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Bike at Bedtime: check out World Bicycle Relief’s Buffalo Bicycle

It's not lightweight or aero but the rugged Buffalo Bike does help with education, health care and commerce in many developing countries

This evening’s Bike at Bedtime is a bit different – it’s World Bicycle Relief’s Buffalo Bicycle which was developed to provide a mobility option for people in rural regions of developing countries. It’s not lightweight, it’s not aero and it’s not laterally stiff/vertically compliant, but it can help children get to school, health workers get to patients, and farmers get to market, and, you know, in the overall scheme of things that’s just a touch more important.

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If you don’t know about World Bicycle Relief, it’s a charity that “mobilises people through the power of bicycles”.

“We’ve developed an efficient, innovative, and scalable model to empower students, health workers, and entrepreneurs in rural developing regions with life-changing mobility,” says World Bicycle Relief.

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In plain English, the organisation delivers rugged bicycles for people who need them in developing countries. Over 600,000 bikes have been sent so far, allowing people to ride when they’d previously have had to walk. This saves time and allows them to cover much greater distances, which can mean access to things like better education and healthcare. 

Buffalo Bike design - 1

World Bicycle Relief’s Buffalo Bicycle is all about practicality and durability. It features a heavy-duty steel frame designed for carrying weighty loads and travelling long distances across rough terrain. 

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The rear rack has a 220lb (100kg) capacity. The idea is that this makes it easy for farmers to carry their goods to market. 

The wheels are built with heavy-duty rims and spokes, and they’re fitted with puncture-resistant tyres.

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The Buffalo Bicycle is fitted with a rear coaster brake that is designed to be powerful in all-weathers.

The bike is designed to be simple to maintain and repair, local shops offering spare parts and the service riders need to keep moving.

World Bicycle Relief says that a donation of £50 provides one mechanic’s toolkit while £120 is enough to provide one Buffalo Bicycle, although a donation of any size is hugely welcome.

Trek is matching customer donations up to a total of $500,000 (around £378,000) until the end of the year, hoping to raise $1 million (£756,000) for World Bicycle Relief.

In other words, if you’re able to put in £60, Trek will put in £60, making the £120 required for one bike. You can also boost your donation by 25% by claiming Gift Aid which allows World Bicycle Relief to reclaim the tax.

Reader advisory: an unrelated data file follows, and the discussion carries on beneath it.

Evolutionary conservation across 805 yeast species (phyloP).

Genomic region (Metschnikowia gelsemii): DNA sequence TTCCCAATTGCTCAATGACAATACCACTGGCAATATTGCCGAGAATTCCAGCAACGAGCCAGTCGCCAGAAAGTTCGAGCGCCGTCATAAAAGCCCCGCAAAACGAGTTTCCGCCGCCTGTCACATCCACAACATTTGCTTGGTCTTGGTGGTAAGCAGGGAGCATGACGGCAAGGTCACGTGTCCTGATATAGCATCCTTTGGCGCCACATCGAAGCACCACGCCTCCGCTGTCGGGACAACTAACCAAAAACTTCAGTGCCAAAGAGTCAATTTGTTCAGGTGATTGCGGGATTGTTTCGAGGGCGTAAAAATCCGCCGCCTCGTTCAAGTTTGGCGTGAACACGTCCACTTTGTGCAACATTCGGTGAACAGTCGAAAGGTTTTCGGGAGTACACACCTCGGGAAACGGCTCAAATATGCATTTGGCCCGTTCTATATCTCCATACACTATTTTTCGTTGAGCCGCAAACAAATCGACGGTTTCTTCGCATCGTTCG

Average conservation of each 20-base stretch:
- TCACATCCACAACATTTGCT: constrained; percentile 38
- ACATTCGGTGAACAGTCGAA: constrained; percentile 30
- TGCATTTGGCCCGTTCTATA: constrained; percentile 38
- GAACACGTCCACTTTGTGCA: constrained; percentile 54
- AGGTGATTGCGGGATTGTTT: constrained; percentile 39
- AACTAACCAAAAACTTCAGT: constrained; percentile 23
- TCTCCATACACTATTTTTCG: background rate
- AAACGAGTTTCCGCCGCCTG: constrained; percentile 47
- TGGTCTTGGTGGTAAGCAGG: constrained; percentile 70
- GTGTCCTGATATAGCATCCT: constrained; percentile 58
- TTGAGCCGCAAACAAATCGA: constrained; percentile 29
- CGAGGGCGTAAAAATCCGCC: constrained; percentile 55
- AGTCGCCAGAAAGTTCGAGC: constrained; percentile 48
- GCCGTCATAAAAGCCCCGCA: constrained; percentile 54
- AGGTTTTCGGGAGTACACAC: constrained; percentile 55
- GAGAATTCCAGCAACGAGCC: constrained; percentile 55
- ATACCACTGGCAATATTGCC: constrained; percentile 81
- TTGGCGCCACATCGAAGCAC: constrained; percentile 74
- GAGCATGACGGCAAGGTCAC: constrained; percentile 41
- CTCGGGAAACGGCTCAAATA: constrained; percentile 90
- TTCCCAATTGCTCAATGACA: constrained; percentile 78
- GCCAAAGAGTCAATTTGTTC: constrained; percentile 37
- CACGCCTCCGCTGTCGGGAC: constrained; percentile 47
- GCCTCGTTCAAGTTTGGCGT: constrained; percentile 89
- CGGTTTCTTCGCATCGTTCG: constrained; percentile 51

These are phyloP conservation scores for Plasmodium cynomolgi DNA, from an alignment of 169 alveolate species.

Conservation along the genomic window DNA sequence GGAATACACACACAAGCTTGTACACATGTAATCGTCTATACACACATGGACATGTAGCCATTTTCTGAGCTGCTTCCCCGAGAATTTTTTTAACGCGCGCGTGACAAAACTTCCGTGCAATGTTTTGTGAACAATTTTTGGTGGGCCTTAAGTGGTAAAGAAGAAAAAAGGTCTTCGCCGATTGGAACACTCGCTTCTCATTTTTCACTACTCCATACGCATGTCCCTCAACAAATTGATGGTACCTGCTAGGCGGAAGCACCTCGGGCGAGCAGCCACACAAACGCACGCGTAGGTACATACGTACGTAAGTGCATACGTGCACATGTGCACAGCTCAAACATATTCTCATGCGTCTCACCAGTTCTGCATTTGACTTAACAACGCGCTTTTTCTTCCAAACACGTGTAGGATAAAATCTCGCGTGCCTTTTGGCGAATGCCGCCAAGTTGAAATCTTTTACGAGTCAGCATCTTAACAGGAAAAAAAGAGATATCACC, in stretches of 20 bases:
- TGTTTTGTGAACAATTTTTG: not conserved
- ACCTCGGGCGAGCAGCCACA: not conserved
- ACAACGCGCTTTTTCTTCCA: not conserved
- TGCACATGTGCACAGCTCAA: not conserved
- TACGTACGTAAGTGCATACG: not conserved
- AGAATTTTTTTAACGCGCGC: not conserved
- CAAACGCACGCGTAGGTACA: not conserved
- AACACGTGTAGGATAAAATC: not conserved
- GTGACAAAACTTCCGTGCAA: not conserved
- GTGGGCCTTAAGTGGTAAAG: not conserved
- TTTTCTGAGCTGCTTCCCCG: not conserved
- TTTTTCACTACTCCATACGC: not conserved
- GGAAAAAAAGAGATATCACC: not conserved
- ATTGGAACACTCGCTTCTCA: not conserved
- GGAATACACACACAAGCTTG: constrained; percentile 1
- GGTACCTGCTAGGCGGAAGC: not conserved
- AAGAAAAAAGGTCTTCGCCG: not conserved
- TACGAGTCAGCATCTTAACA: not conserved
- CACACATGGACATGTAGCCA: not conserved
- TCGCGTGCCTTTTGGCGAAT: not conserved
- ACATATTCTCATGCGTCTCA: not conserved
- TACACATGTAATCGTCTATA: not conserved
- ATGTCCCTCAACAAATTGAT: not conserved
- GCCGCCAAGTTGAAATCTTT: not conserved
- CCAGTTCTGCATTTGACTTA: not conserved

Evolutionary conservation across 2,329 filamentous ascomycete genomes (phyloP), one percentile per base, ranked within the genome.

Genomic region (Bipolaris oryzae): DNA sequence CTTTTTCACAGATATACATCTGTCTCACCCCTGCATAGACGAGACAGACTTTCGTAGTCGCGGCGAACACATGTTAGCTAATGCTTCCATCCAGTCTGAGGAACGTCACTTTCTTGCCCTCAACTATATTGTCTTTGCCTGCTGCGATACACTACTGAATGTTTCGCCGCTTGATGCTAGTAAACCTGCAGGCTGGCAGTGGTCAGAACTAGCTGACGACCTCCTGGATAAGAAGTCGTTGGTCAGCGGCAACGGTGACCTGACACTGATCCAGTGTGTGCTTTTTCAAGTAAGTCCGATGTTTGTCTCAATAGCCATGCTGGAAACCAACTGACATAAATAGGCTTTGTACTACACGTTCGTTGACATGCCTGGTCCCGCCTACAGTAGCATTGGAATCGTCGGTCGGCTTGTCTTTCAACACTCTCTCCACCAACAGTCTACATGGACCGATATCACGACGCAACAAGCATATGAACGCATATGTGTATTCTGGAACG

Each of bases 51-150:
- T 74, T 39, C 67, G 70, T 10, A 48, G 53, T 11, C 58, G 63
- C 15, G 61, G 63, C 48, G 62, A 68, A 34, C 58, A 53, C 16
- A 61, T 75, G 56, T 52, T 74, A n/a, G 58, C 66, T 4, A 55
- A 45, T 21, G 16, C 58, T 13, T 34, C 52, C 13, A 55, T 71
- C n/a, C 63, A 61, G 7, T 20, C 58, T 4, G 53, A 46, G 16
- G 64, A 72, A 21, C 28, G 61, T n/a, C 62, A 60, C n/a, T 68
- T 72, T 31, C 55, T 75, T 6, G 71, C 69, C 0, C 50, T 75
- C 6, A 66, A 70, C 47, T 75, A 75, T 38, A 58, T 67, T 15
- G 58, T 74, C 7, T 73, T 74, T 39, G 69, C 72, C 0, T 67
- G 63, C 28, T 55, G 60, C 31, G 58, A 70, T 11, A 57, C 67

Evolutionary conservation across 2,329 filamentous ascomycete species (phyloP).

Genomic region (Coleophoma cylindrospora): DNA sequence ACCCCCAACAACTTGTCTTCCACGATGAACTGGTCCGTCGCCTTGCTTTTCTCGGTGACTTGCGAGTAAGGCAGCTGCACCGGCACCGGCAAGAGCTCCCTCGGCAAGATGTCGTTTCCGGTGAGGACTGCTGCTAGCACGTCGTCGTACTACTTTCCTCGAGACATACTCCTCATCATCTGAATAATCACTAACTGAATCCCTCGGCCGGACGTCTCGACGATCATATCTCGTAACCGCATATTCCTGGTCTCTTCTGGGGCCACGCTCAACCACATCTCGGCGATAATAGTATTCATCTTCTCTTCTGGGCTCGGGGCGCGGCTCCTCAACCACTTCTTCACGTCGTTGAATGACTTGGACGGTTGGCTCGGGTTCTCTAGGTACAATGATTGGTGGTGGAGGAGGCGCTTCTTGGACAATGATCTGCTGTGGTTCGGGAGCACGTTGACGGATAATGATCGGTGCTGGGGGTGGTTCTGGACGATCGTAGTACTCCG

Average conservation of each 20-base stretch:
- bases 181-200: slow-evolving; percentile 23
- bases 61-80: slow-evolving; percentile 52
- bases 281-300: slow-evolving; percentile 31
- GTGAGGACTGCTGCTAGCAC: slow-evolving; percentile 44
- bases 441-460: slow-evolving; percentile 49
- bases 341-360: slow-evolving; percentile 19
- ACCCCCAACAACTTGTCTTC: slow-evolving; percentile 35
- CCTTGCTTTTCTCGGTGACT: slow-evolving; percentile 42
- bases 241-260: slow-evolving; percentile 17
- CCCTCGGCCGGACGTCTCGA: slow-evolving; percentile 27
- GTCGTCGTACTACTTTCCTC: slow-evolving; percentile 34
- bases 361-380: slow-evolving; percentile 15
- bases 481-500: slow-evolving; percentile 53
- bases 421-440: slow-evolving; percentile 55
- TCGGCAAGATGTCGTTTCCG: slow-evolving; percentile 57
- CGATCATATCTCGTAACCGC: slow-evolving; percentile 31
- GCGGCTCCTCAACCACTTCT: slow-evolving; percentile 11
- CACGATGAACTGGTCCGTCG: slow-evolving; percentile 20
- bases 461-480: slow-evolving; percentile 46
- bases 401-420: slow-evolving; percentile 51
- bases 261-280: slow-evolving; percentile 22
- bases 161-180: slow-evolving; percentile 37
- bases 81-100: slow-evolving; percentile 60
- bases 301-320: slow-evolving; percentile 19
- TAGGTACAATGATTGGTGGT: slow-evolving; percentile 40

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If you’re stuck for Christmas gift ideas, donating to World Bicycle Relief could be a winner.

To learn more about World Bicycle Relief’s efforts, visit

Mat has been in cycling media since 1996, on titles including BikeRadar, Total Bike, Total Mountain Bike, What Mountain Bike and Mountain Biking UK, and he has been editor of 220 Triathlon and Cycling Plus. Mat has been technical editor for over a decade, testing bikes, fettling the latest kit, and trying out the most up-to-the-minute clothing. We send him off around the world to get all the news from launches and shows too. He has won his category in Ironman UK 70.3 and finished on the podium in both marathons he has run. Mat is a Cambridge graduate who did a post-grad in magazine journalism, and he is a winner of the Cycling Media Award for Specialist Online Writer. Now over 50, he's riding road and gravel bikes most days for fun and fitness rather than training for competitions.

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chrisonabike | 2 years ago

I think the "creating / supporting ongoing opportunities for local maintenance, creativity and enterprise" is a really important feature so props for choosing technology which supports this aspect. (In the face of occasional sniping about "hand-me-down" aid or "patronising" people). But without that element it's really boomerang aid where most of the benefits remain where it came from (building the machines, sending out experts).

Other bike-related lower tech / local solutions of note:

Mayapedal - Bicimaquinas! Fancy a pedal powered blender or even washing machine?

Practical Action - much broader focus but emphasis on supporting transfer of knowledge between the partner countries rather than "Warwick will send you the solutions". If you want some DIY projects they've a library including various trailers, bikes as water pumps and even bicycle ambulances.

ejocs | 2 years ago
1 like

I'll be donating too. Thanks for sharing.

pmurden | 2 years ago

This is such an amzing idea. I'll be donating to help such a good cause.

marmotte27 | 2 years ago
1 like

Laterally stiff/vertically compliant is BS anyway.

ktache | 2 years ago


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